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    Free, publicly-accessible full text available September 1, 2024
  5. Air traffic control (ATC) is a safety-critical service system that demands constant attention from ground air traffic controllers (ATCos) to maintain daily aviation operations. The workload of the ATCos can have negative effects on operational safety and airspace usage. To avoid overloading and ensure an acceptable workload level for the ATCos, it is important to predict the ATCos’ workload accurately for mitigation actions. In this paper, we first perform a review of research on ATCo workload, mostly from the air traffic perspective. Then, we briefly introduce the setup of the human-in-the-loop (HITL) simulations with retired ATCos, where the air traffic data and workload labels are obtained. The simulations are conducted under three Phoenix approach scenarios while the human ATCos are requested to self-evaluate their workload ratings (i.e., low-1 to high-7). Preliminary data analysis is conducted. Next, we propose a graph-based deep-learning framework with conformal prediction to identify the ATCo workload levels. The number of aircraft under the controller’s control varies both spatially and temporally, resulting in dynamically evolving graphs. The experiment results suggest that (a) besides the traffic density feature, the traffic conflict feature contributes to the workload prediction capabilities (i.e., minimum horizontal/vertical separation distance); (b) directly learning from the spatiotemporal graph layout of airspace with graph neural network can achieve higher prediction accuracy, compare to hand-crafted traffic complexity features; (c) conformal prediction is a valuable tool to further boost model prediction accuracy, resulting a range of predicted workload labels. The code used is available at Link. 
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    Free, publicly-accessible full text available August 1, 2024
  6. This expert panel is the first of a two-panel series marking the 40thanniversary of “Cognitive Systems Engineering: New Wine in New Bottles” by Hollnagel and Woods (1983) and, arguably, the beginning of Cognitive Systems Engineering (CSE). These experts were there at (or near) the beginning, devising new methods, expanding and creating new theories, and revealing a new perspective on how complex systems sustain performance and fail. They also wrestled and struggled with these new ideas to propose and implement solutions to improve performance in a number of high-consequence industries. Whether in graduate school or as early-career professionals, they saw the surprises that served as signals that the thinking that brought us to that point would not, alone, be the thinking and doing that would take us further. They will each answer the question, “What ideas and perspectives are important about Cognitive Systems Engineering, and why?”

     
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    Free, publicly-accessible full text available September 1, 2024
  7. Trust plays a critical role in the success of human-robot teams (HRTs). While typically studied as a perceptual attitude, trust also encompasses individual dispositions and interactive behaviors like compliance. Anthropomorphism, the attribution of human-like qualities to robots, is a related phenomenon that designers often leverage to positively influence trust. However, the relationship of anthropomorphism to perceptual, dispositional, and behavioral trust is not fully understood. This study explores how anthropomorphism moderates these relationships in a virtual urban search and rescue HRT scenario. Our findings indicate that the moderating effects of anthropomorphism depend on how a robot’s recommendations and its confidence in them are communicated through text and graphical information. These results highlight the complexity of the relationships between anthropomorphism, trust, and the social conveyance of information in designing for safe and effective human-robot teaming.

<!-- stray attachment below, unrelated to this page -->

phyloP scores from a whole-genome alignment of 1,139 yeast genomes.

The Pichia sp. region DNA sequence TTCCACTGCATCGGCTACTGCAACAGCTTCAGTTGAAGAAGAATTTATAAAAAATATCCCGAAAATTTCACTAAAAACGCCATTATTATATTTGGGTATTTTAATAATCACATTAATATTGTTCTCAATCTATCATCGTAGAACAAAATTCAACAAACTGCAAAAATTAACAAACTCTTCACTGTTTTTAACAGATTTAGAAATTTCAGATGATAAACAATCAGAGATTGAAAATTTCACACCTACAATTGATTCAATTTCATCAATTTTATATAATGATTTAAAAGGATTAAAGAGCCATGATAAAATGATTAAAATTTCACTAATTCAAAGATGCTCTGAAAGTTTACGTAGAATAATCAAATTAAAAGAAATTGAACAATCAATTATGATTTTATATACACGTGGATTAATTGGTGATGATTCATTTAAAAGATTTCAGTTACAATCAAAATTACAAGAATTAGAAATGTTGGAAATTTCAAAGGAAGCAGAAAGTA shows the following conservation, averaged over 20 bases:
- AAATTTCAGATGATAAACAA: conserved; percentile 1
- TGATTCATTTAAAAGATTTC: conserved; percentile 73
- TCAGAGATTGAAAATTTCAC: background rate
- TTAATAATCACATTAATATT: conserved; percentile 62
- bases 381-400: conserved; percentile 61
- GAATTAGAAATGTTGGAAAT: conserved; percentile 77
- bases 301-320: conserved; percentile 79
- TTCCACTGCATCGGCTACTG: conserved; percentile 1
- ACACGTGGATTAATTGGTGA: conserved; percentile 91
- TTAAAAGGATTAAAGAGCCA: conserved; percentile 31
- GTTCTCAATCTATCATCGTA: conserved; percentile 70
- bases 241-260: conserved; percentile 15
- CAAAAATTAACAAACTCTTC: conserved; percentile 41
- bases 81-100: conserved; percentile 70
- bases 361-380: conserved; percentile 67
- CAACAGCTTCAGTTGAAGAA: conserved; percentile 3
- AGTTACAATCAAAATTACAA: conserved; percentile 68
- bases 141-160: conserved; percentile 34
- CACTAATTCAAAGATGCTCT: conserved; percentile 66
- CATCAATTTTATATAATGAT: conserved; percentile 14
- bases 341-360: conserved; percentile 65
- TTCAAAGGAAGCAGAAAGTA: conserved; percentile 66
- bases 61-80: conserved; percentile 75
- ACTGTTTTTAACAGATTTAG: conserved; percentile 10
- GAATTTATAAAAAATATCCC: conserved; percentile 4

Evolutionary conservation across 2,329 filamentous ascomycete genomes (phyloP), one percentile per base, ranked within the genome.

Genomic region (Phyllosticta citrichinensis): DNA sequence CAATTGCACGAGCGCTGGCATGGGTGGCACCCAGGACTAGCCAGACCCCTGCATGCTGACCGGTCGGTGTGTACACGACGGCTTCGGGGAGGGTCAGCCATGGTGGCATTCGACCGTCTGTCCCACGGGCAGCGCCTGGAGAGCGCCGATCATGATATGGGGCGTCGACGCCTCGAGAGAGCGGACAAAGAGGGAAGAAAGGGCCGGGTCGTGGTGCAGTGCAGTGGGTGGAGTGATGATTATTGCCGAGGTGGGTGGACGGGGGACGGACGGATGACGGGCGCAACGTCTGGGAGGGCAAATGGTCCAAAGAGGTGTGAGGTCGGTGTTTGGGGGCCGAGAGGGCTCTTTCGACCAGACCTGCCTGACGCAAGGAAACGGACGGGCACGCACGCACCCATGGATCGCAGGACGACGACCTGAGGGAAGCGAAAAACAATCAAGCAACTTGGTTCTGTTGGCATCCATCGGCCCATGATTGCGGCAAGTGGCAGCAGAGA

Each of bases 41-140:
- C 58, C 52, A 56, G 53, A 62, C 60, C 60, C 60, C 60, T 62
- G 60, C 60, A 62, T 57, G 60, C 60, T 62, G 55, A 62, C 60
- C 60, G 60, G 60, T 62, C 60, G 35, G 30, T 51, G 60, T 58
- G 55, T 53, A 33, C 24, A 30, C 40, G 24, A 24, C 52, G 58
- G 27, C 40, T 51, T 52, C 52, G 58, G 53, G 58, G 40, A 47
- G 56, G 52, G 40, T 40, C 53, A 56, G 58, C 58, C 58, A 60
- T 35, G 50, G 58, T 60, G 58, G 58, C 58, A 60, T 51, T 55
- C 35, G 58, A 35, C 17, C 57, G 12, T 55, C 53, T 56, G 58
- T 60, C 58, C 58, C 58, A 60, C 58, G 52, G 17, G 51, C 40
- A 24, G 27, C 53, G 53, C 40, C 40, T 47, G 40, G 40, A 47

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    Free, publicly-accessible full text available September 1, 2024
  8. Objective We review the current state-of-the-art in team cognition research, but more importantly describe the limitations of existing theories, laboratory paradigms, and measures considering the increasing complexities of modern teams and the study of team cognition. Background Research on, and applications of, team cognition has led to theories, data, and measures over the last several decades. Method This article is based on research questions generated in a spring 2022 seminar on team cognition at Arizona State University led by the first author. Results Future research directions are proposed for extending the conceptualization of teams and team cognition by examining dimensions of teamness; extending laboratory paradigms to attain more realistic teaming, including nonhuman teammates; and advancing measures of team cognition in a direction such that data can be collected unobtrusively, in real time, and automatically. Conclusion The future of team cognition is one of the new discoveries, new research paradigms, and new measures. Application Extending the concepts of teams and team cognition can also extend the potential applications of these concepts.